Monday, 8 April 2013

Snipe snippet

With some welcome sunshine gracing the sky this past weekend, the nature reserve was a pleasant place to be. However, first there was the small matter of all those gardening tasks at home that have been on hold for ages due to the weather. For me, this was replanting a wild flower border which had proved a colourful and nectar-rich success in 2012 and then the slightly less fragrant chore of de-gooping our pond.

When those were out of the way, we spent an hour or so, on Saturday and Sunday afternoon, just soaking up the faint traces of the Spring vibe and letting that HESC magic soak into our bones.

Chiffchaffs were chiff chaff-ing and a Green Woodpecker was yaffling persistently from a tall tree by St Peter's Lake. There were numerous small insects on the wing (much to the delight of the warblers!) as well as several bees. The Coltsfoots by the western end of the boardwalk were cantering, if not galloping, towards maturity. And there seemed to be Bullfinches calling everywhere.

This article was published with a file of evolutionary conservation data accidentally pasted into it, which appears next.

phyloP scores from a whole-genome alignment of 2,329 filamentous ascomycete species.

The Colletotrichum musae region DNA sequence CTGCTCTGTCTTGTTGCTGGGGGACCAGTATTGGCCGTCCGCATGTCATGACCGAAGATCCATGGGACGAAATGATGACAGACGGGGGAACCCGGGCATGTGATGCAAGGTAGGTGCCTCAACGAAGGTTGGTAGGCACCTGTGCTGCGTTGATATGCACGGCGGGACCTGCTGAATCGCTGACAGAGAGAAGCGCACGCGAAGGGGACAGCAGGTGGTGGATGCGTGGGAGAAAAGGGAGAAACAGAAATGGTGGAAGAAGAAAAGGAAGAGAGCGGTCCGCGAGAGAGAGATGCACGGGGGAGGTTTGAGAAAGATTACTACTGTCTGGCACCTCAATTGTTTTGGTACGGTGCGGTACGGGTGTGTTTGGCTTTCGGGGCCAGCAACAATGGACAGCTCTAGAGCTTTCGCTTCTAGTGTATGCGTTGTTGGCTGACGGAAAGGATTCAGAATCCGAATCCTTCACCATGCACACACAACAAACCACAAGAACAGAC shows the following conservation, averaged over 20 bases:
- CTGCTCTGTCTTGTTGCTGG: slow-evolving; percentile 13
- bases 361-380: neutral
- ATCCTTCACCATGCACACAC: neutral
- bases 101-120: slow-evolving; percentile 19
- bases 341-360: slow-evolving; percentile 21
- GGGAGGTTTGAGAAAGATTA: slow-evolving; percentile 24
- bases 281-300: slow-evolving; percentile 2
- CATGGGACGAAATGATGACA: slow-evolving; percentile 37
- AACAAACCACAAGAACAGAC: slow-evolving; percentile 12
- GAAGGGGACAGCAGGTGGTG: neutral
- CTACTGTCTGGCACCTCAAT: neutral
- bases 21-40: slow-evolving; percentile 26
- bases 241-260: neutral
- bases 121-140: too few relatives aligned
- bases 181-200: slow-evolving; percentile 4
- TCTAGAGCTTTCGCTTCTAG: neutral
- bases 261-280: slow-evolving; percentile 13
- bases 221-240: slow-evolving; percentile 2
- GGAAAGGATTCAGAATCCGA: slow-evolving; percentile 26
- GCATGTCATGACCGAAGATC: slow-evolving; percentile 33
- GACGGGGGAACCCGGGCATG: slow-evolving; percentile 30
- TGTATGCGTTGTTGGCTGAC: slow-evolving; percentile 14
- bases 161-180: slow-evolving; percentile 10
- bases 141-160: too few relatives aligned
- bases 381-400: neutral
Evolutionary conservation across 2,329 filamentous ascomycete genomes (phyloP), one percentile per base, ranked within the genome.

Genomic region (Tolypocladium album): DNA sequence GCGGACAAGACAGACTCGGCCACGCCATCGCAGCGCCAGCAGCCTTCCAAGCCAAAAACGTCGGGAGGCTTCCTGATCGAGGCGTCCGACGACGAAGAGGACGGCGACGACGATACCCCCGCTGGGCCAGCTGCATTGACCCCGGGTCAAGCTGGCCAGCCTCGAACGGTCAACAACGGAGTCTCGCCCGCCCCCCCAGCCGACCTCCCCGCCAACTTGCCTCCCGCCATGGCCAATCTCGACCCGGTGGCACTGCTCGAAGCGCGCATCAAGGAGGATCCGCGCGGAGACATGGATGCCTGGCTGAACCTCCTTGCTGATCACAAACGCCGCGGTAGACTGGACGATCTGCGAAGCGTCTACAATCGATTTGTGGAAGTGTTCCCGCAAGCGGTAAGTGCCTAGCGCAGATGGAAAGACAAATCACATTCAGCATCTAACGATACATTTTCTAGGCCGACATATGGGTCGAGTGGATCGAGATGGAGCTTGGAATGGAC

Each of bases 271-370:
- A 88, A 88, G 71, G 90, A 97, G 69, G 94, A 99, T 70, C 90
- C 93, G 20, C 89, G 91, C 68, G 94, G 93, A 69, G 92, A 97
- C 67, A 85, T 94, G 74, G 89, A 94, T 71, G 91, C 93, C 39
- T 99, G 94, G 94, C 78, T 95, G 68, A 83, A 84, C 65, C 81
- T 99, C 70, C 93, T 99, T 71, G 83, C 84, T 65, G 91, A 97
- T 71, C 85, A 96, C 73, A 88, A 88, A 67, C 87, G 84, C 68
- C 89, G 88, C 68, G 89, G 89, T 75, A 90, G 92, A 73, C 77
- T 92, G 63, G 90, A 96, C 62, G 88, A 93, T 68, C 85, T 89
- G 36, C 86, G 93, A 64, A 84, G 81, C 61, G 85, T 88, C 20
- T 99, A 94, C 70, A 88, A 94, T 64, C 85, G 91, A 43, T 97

Out on the main lake, several Egyptian Geese put in an appearance, a pair of Great Crested Grebes were busy constructing a nest at the eastern end of the bund and there were many Little Egrets and Grey Herons patrolling the reed beds.

On Sunday afternoon, Our Lass spotted a Snipe flying high over the site. It circled briefly and then dived down steeply and landed on the bund, immediately disappearing into the undergrowth, as Snipe are wont to do. We mused about the fact that there could be six hundred Snipe on the bund and no-one would be any the wiser. Half an hour later, just before we left the hide, a female Sparrowhawk glided passed, low over the water. When it reached the bund, it carried out a recce of the pools within and flushed all manner of stuff. Suddenly there were Teal and Snipe everywhere, but the hawk was unlucky and perched sulkily in the trees by the abandoned bridge. As the metaphorical dust settled, the Teal tucked themselves into the vegetation at the water's edge and the Snipe gathered themselves into a flock and headed off for pastures new. There were sixteen in all.

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